To that end, this year the Ministry of Information and Culture merged with the Lao National Tourism Administration to form the Ministry of Information, Culture and Tourism. On May 25, the new body held the inaugural national artist awards at the National Cultural Hall in the capital Vientiane. Sixty-three artists in the fields of fine arts, performing arts and literature were awarded the title of National Artist, and 87 were named Prominent Artists; 38 of the awardees were women. Later in the year, the Ministry marked the completion of construction on the new National School for Art and Music, substantially funded by the Vietnamese government.
The National Faculty of Fine Arts (NFFA), in Vientiane, operates other schools in Luang Prabang and Savannakhet. The NFFA also houses the Lao Fine Artists’ Association (LFAA), run by the Ministry of Information, Culture and Tourism. The “Fifth Lao Women’s Art Exhibition: Art in Women’s Imagination” (3/15–25), co-organized with the Lao Women’s Federation, was held at the LFAA and featured contemporary paintings, prints, pottery and wood carvings.
Vientiane’s Institut Français hosted photographer Rasi’s intimate studies of the lotus plant and its life cycle (4/5–30), and the first “Manga Festival” (11/7–20), which included artist-in-residence events, as well as a drawing competition and book fair.
The commercial gallery scene consists of a few venues in Vientiane, most prominently M Gallery, whose “Sabaidee Duang Champa” (3/18–4/16) was a group show by Laotian and Thai artists marking the culmination of a three-year cultural exchange project, “Lane Xang Heritage,” which involved art teachers and students from the NFFA and the Faculty of Fine and Applied Arts, Khon Kaen University, Thailand. The artist-run Mask Gallery primarily sells art by its founders, four NFFA faculty members. T’shop Laï and Treasures of Asia sell traditional crafts, but occasionally hold contemporary exhibitions.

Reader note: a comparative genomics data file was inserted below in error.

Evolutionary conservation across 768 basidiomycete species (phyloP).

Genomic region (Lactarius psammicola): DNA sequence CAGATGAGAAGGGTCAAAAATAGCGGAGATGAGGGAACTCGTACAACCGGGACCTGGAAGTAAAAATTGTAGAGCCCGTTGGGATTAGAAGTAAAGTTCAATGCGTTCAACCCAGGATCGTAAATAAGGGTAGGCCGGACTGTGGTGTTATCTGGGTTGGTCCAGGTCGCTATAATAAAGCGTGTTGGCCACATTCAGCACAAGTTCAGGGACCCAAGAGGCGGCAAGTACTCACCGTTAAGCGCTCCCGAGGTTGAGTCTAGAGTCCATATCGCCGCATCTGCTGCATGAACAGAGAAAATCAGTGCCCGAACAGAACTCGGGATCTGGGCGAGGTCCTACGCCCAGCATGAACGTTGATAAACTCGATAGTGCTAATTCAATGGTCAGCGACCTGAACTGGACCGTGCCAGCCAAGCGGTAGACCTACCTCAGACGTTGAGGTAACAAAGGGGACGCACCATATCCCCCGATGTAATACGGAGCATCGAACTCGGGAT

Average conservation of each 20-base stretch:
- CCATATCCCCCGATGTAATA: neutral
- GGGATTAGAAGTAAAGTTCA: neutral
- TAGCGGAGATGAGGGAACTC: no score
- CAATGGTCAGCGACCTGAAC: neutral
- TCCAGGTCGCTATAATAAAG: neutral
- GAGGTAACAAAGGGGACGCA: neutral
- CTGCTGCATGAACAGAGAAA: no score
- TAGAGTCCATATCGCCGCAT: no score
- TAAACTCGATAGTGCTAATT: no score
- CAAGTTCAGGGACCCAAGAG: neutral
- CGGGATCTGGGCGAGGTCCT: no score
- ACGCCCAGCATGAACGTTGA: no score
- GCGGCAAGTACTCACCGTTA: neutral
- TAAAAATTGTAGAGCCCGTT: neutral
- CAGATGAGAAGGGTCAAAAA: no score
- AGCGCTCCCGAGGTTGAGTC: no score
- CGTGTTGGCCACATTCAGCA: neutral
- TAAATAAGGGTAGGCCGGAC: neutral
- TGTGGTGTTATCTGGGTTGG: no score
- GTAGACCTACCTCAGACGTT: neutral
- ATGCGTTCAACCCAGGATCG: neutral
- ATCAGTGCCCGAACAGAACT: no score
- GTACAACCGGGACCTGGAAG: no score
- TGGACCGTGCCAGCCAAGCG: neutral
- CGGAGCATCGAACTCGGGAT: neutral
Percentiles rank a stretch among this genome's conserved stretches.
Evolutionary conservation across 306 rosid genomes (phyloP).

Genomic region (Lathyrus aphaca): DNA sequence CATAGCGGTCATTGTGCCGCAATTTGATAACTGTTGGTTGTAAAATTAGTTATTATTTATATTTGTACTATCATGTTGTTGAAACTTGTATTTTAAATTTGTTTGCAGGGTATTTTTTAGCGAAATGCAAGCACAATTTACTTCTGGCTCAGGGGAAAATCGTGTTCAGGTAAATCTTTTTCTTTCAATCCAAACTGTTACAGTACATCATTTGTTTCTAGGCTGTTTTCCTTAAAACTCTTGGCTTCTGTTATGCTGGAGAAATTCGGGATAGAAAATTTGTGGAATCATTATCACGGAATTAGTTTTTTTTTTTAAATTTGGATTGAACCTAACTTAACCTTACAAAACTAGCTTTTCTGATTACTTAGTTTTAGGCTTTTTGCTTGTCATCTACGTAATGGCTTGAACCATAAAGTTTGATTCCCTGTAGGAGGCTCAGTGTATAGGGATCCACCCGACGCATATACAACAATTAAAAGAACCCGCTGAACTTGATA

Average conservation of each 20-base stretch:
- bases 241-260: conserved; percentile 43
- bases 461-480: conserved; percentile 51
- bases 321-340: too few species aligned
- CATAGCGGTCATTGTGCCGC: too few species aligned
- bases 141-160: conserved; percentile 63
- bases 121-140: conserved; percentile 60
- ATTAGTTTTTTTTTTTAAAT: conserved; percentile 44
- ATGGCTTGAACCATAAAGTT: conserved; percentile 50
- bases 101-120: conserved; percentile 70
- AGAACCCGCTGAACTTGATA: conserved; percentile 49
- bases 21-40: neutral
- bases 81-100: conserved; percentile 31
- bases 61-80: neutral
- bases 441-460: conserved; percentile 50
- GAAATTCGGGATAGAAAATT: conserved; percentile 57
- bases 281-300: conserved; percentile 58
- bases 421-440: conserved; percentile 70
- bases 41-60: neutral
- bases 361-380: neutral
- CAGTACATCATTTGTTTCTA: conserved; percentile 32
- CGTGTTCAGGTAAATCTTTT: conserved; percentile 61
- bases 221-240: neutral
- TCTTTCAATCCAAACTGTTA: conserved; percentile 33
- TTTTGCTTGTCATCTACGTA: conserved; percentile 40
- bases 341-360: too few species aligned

In Luang Prabang, one-year-old Project Space exhibited embroidery and appliqué on cotton works by Hmong artist and shaman Phasao Lao (5/1–7/17). Later in the year, “Spirits-Houses, Rituals and Shadows” (9/15–10/16) featured the work of international artists Kees Sprengers and Ken Yarbrough, with emerging Lao photographer Ka Xion’s haunting series images exploring the spirit world. The group show “Across the Mekong” (10/21–11/27) showcased works by five contemporary artists from Thailand, including Maitree Siriboon, Chusak Srikwan and Pomprasert Yamazaki.
In the region, M Gallery’s Singapore branch organized “Voices” (1/21–2/28), with six Laotian artists, including painter Kongphat Luangrath and photographer and video artist Souliya Phoumivong. Later, Mick Saylom’s oil and ink on canvas works expressed the artist’s philosophical reflections on society (7/29–8/31). Also in Singapore, Phoumivong and Marisa Darasavath were nominated for the triennial Asia Pacific Breweries Foundation Signature Art Prize.
In Korea, Phoumivong and Phetmalayvanh Keobounma particpated in the “2011 ASEAN-Korea Contemporary Media Art Exhibition: Cross-Scape,” at Kumho Museum of Art, Seoul (9/22–10/8) which travelled to Jeonbuk Museum of Art, in Jeonju (10/28–11/27) and the GoEun Museum of Photography, Busan (12/17–2/26/12).
In Europe, Ka Xiong presented his “Spirit World” series at the third Photoquai Biennale (9/13–11/11) at the Musée du Quai Branly, Paris. UK-based Vong Phaophanit and his long-time collaborator Claire Oboussier presented Mute Meadow, a “forest of light,” that opened on the banks of the River Foyle in Londonderry on June 25. The artist duo also completed an installation with 600 meters of white neon light for the New Performing Arts Centre in Kristiansand, Norway; their permanent laser light installation on the seafront at Weymouth, Light Veils, will debut before the 2012 London Olympic Games.